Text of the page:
Original Research

Managing diversity in schools: The place of democratic education and ubuntuism in South Africa

Bunmi I. Omodan, Olugbenga A. Ige
The Journal for Transdisciplinary Research in Southern Africa | Vol 17, No 1 | a854 | DOI: https://doi.org/10.4102/td.v17i1.854 | © 2021 Bunmi I. Omodan, Olugbenga A. Ige | This work is licensed under CC Attribution 4.0
Submitted: 11 March 2020 | Published: 24 June 2021

About the author(s)

Bunmi I. Omodan, School of Social Sciences and Language Education, Faculty of Education, University of the Free State, Bloemfontein, South Africa
Olugbenga A. Ige, School of Social Sciences and Language Education, Faculty of Education, University of the Free State, Bloemfontein, South Africa


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Abstract

South African classrooms were highly diversified. The problem, however, was that although democracy has been a critical characteristic of South Africa for over two decades, it is still a very vague concept to many. A teacher who truly understood democracy knew that it was not just about freedom of self, rather the freedom of all, treating others humanely and with kindness. Making power a variable accessible by all was the only way to which diversities can be ameliorated. Observation and personal experiences showed that there were discriminations of many kinds in some high schools. Therefore, to address these maladies, the importance of democracy in diversity must not be jettisoned because they work hand-in-hand. Ubuntu philosophy was used as a theoretical framework, whilst transformative paradigm piloted the study. Participatory research (PR) was adopted as a research design to enable the people student-teachers to jointly participate in this research. Observation and reflections were used to collect data within the high schools in the Free State province of South Africa. Thomas and Harden’s three steps of thematic analysis was used to analyse data and the result show that language, cultural and personal relativism, learning impairment and comprehensibility were the dominant challenges faced in diversity management in schools. On the other hand, inculcation of classroom relationships and a sense of belonging, training and retraining of teachers and students were found to be perfect solutions that can nip these problems in the bud. The present study, therefore, concluded that the value of teachers’ and students’ development towards diversity management must be addressed.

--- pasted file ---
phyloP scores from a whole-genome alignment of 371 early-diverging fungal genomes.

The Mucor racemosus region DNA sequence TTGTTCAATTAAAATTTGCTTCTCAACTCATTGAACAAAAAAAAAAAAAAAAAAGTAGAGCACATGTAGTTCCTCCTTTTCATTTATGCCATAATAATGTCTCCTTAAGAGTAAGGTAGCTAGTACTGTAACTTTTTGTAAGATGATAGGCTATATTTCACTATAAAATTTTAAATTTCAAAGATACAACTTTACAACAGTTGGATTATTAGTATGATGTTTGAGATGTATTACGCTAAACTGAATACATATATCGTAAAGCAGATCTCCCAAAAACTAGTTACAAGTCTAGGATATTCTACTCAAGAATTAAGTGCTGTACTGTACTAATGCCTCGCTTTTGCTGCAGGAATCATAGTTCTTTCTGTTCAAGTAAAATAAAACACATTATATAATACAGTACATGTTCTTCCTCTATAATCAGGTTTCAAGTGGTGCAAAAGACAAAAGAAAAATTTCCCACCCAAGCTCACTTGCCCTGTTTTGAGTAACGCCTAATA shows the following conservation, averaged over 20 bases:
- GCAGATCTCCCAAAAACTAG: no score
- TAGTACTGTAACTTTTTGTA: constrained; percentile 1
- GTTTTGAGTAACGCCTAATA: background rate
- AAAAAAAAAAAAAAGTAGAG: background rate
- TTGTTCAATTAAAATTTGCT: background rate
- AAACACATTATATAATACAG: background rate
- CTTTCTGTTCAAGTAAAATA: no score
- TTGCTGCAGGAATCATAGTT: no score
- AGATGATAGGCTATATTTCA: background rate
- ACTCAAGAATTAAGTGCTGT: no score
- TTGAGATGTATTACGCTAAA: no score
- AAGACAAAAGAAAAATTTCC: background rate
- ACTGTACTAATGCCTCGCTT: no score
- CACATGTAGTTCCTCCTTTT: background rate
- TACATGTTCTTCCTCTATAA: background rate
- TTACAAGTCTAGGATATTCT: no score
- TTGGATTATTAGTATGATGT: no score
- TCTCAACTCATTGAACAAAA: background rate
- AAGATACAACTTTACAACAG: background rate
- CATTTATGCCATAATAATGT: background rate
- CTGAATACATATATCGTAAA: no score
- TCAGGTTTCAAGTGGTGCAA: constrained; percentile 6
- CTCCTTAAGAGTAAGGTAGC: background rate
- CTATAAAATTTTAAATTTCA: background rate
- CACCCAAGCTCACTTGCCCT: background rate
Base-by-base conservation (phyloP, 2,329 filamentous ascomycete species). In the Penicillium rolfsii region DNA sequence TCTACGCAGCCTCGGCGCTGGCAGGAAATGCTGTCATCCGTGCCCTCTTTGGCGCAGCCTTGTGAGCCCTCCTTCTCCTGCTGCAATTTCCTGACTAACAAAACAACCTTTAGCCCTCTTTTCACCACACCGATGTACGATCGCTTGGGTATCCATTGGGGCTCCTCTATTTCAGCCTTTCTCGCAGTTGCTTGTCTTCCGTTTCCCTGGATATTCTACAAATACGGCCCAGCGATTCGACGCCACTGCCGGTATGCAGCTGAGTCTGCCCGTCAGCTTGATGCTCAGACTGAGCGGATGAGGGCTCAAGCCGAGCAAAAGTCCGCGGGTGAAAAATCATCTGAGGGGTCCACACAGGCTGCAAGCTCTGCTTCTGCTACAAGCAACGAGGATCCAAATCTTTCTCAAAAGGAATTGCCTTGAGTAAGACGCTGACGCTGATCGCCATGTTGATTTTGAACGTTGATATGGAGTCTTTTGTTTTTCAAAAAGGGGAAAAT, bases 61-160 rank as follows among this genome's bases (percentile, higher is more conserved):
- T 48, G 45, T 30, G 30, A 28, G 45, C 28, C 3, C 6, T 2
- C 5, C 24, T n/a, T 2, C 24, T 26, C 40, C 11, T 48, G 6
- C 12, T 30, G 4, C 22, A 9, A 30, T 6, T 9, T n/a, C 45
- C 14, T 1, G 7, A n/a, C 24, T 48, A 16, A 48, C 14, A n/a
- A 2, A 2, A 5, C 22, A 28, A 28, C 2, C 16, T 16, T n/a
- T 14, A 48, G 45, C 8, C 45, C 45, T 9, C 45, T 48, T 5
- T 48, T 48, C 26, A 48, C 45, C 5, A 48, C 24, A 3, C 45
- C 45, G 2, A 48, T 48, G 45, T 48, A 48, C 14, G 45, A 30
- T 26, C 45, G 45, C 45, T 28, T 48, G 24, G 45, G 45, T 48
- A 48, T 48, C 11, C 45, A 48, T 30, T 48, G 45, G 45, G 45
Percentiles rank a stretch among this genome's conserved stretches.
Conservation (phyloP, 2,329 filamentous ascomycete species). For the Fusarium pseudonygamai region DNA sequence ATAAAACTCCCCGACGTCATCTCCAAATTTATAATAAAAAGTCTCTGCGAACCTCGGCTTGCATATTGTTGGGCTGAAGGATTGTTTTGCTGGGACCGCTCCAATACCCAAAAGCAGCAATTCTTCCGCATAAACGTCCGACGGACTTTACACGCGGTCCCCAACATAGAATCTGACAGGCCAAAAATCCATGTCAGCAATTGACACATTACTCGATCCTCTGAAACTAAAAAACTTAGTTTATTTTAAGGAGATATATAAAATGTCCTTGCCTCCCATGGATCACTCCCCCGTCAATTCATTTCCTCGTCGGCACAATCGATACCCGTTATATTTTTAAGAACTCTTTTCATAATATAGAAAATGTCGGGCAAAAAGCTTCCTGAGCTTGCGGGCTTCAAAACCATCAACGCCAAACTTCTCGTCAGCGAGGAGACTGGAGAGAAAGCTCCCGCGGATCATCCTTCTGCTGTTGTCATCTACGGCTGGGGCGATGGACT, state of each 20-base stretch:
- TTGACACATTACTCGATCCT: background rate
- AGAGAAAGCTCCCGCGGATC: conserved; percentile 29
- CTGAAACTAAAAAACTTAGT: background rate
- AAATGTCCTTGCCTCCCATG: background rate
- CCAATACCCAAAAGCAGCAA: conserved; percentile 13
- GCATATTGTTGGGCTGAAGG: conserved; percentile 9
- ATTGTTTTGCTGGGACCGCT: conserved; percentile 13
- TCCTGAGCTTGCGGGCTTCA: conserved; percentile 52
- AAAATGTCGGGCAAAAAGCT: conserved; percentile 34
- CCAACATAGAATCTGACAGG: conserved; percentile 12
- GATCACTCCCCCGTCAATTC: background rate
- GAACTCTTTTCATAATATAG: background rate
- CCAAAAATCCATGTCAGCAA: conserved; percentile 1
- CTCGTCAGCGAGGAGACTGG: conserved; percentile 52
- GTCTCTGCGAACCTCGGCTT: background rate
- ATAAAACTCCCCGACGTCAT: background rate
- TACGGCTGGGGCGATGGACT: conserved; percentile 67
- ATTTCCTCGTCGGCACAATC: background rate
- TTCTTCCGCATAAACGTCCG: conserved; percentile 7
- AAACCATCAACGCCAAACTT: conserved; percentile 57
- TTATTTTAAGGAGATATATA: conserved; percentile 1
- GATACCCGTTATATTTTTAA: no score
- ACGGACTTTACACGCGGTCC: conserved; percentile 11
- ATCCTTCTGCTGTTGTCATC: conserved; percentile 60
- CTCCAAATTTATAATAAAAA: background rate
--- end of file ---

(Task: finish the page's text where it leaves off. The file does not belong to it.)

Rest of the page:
Keywords

diversity; diversity management; democratic education; ubuntu; secondary school.

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